Houda Bakkali is a Moroccan-Spanish artist embracing the digital era to produce truly unique, interactive works of art which she exhibits each year in the Principality.
Monaco Life sat down with the artist at Le Pinocchio restaurant in Monaco-Ville, where she is currently exhibiting, to understand more about her art techniques and what digital means for the future.
Monaco Life: We see digital techniques in mainstream media everywhere today – in advertisements, in film making – but what exactly is digital art?
Houda Bakkali: Digital art is like any other type of art. The unique difference is that we use digital tools to create it. It all starts with an idea, a concept, then you give it your soul and creativity to bring it to conception. An artist can use acrylic or oil paints, an iPad or laptop to materialise that idea. I think it is about time that we speak about digital art like any other type of art, because it is the same. Art starts in the soul of the artist, and they have to go through the exact same processes to bring it to life.
How do you create your art?
Sometimes I begin by putting my idea down on paper in pencil, then I use different tools on my iPad or laptop. In ‘Life is Beautiful’, for example, I used photos of flowers that I had taken and then I applied the digital tools to make a composition. Finally, I printed it and used acrylic to finish the artwork and give it texture. It is created using mixed media, combing traditional with a touch of digital.
Women feature heavily in your artwork, why is that?
My art is a tribute to my mother, particularly in the ‘Beautiful African Woman’ series. My mother was a very strong woman who believed in freedom and equality for all, which was not so easy for an Arab Muslim. But she defended the freedom to choose her future and make her own decisions. She is my biggest inspiration.
You also use a lot of colour in your works, and flowers, what are these meant to symbolise?
Life is about balancing the bad with the good; sometimes we have to focus on the solutions, not the problems. I have had a lot of tragedy in my life, I lost both my parents early, and I could have gone down or up. But I came to think of difficulties as a challenge and an opportunity to change. So, I am always looking for ways to express this idea, and I usually use flowers because they symbolise nature, something new, giving life – a short life but a continuous life. Happiness can be very short, but there is happiness, so take the moment. Carpe diem.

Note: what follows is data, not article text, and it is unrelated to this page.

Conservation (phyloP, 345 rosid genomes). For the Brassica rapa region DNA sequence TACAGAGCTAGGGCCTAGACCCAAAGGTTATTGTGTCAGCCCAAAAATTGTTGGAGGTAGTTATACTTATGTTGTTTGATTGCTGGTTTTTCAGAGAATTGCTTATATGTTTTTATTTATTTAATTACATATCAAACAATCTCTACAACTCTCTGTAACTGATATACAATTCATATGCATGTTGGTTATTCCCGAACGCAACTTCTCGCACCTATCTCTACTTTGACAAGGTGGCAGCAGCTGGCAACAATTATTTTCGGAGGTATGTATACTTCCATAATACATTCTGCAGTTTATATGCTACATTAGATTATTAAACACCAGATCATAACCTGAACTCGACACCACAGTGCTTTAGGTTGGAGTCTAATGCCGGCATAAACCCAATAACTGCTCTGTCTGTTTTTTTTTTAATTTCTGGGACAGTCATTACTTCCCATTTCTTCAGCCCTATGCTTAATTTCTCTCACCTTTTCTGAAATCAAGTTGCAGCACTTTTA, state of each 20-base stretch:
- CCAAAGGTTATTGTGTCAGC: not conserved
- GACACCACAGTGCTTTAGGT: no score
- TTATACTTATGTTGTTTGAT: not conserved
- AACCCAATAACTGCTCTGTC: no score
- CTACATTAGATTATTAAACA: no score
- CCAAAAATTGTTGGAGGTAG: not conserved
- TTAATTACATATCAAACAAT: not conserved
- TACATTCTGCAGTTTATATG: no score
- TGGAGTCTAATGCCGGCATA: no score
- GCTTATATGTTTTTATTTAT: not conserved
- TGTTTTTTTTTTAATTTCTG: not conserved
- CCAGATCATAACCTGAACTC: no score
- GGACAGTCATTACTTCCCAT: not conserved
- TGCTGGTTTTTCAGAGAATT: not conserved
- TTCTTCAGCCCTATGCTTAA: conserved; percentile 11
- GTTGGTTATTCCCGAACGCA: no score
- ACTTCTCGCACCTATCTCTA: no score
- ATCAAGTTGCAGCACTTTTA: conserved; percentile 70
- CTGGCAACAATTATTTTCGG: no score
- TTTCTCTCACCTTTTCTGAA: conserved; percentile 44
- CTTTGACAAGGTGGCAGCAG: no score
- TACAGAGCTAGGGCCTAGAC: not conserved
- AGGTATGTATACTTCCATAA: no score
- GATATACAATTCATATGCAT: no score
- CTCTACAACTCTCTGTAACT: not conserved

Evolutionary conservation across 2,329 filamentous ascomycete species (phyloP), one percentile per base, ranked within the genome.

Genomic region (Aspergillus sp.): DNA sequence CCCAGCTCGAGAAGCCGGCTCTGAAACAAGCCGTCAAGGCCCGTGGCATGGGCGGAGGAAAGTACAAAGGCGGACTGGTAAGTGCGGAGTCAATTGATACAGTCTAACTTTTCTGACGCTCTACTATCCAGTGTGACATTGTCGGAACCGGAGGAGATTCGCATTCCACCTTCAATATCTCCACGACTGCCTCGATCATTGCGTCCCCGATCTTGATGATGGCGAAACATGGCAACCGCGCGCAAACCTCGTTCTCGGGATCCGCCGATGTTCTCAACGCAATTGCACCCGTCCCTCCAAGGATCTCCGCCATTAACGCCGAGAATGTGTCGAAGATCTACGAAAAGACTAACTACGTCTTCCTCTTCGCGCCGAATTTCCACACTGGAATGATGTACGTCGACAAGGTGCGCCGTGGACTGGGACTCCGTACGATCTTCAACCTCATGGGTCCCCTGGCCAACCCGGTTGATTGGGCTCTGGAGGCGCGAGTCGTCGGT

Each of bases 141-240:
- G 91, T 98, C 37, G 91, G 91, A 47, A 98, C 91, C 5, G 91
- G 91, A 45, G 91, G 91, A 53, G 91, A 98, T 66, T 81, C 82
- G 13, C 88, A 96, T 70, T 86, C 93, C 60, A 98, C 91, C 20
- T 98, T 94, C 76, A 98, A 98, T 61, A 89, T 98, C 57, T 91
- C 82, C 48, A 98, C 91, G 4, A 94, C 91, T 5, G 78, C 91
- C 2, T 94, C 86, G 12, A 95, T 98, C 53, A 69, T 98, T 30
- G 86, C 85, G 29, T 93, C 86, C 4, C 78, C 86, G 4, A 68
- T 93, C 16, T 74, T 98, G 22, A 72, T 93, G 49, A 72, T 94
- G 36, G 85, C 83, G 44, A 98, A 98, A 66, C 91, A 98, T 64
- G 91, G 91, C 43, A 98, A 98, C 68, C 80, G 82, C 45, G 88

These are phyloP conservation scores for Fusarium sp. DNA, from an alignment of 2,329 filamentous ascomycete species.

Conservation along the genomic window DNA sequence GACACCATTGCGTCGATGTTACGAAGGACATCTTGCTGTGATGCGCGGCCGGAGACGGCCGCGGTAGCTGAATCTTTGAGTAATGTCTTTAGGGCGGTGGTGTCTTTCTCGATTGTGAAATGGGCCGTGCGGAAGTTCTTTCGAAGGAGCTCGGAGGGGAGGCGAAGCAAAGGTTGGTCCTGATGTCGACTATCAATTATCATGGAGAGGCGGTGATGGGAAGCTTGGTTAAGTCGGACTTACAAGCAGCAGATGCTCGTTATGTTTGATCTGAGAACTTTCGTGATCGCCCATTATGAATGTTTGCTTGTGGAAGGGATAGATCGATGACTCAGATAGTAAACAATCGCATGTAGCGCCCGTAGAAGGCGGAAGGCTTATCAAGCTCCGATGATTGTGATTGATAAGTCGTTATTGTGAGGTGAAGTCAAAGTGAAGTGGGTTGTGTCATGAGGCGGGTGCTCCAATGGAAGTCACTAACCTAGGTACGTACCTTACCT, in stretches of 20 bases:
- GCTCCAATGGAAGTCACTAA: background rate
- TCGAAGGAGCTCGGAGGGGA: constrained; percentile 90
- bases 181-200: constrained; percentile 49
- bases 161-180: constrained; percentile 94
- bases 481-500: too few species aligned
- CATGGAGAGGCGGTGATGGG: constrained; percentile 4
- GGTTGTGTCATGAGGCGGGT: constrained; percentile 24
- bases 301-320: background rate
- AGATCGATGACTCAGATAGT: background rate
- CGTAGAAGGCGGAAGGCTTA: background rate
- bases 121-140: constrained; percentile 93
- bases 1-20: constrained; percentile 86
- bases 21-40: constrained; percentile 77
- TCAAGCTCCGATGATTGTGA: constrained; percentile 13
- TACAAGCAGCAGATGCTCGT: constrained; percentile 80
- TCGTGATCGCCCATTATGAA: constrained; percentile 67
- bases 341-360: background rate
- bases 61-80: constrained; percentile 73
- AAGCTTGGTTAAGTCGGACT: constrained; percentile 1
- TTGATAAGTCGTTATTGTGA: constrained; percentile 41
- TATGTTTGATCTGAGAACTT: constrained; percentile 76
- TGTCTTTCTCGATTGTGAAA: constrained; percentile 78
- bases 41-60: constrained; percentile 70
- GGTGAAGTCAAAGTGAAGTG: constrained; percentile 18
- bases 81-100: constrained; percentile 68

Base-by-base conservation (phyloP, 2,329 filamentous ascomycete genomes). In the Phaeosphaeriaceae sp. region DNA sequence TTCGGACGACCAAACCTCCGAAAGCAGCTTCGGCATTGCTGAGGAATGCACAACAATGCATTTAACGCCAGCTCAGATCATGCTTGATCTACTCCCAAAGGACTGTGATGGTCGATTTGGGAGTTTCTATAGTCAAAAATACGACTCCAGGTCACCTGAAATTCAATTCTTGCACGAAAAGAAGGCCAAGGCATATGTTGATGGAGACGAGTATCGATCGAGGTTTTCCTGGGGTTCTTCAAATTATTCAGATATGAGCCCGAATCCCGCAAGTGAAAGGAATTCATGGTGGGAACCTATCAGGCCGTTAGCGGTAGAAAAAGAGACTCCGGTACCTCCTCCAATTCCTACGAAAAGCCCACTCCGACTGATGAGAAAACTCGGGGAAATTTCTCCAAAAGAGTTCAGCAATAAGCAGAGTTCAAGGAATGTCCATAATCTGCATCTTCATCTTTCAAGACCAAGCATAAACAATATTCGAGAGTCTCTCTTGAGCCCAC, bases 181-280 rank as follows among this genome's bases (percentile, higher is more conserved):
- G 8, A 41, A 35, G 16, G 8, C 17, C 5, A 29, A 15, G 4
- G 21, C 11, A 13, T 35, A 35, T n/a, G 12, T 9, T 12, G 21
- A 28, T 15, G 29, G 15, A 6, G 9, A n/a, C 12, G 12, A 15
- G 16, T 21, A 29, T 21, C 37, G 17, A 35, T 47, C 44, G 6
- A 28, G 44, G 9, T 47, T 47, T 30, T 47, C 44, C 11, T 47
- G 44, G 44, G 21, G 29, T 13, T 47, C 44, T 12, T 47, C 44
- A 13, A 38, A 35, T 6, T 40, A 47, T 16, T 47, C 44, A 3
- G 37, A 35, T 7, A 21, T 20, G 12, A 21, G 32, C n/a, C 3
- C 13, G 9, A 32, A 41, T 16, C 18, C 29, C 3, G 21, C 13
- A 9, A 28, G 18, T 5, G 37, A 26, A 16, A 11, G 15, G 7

How do you respond to people who don’t consider digital art to be real art?
I try to explain that art starts with a concept. The tool is not important for me. Today, digital is one of the most exciting trends in art, we have NFTs that are going to move the world.
The most important thing about art is that there are no rules, art is open and it can help others to open their minds. As digital artists, we expect the public to understand that this is our work, our creativity, our story … the tools may be different, but the concept is the same.
There are many famous digital artists with works that are worth millions. People just need more information about the process, they need to be more confident in digital artists and their tools.
What is the main point of difference for you between traditional art and digital art?
Digital art doesn’t die. For example, there is the digital version of my artworks now, but tomorrow I can change them. Today, this artwork speaks one story to you, then tomorrow it is going to tell a different story. This is a very unique concept in the world of art. Digital art is not static, it is dynamic and alive with soul.
You apply technology in other ways to your art, can you tell us more about that?
With my piece ‘Life is Beautiful’, there is an app that allows you to see it in movement. You can see the story, and the girl speaks to you. Tomorrow, I can change it. You can sit in your house with your IPP and it is going to tell you another story.
I also use augmented reality. When people come to my exhibition, I can film them on my mobile surrounded by the art work.
For an artist, it means a lot when people take the time to come to an exhibition, so I don’t want to just present my artwork and explain the story, that’s boring, I want people to enjoy the whole experience, to have something different. Art must be like a therapy.
You mentioned NFTs, is this something you will be using? How do you respond to people’s opinion that if they can’t hold an artwork in their hands, if they can’t physically touch it, then it is not real?
But what is real in this life? I can’t reveal too many details just yet, but yes I am going to explore NFTs in a few months and I am very excited about that.
At first, I was very cautious, but now I have learned more and I believe that this is the future, this is my future because I create digital art. The main problem is misinformation about NFTs, or no information. If you have good information about how it works, the system and the rules, then you understand that this is the future so you have to put your artwork there, be a part of that community, be like the rest of the artists and enjoy it.
Education in digital art, the digital era and the concept of digital is really very important.
We have to be a little bit visionary. When I start with NFTs, I will feel like I am a part of the future, part of the revolution, and I love to feel like that.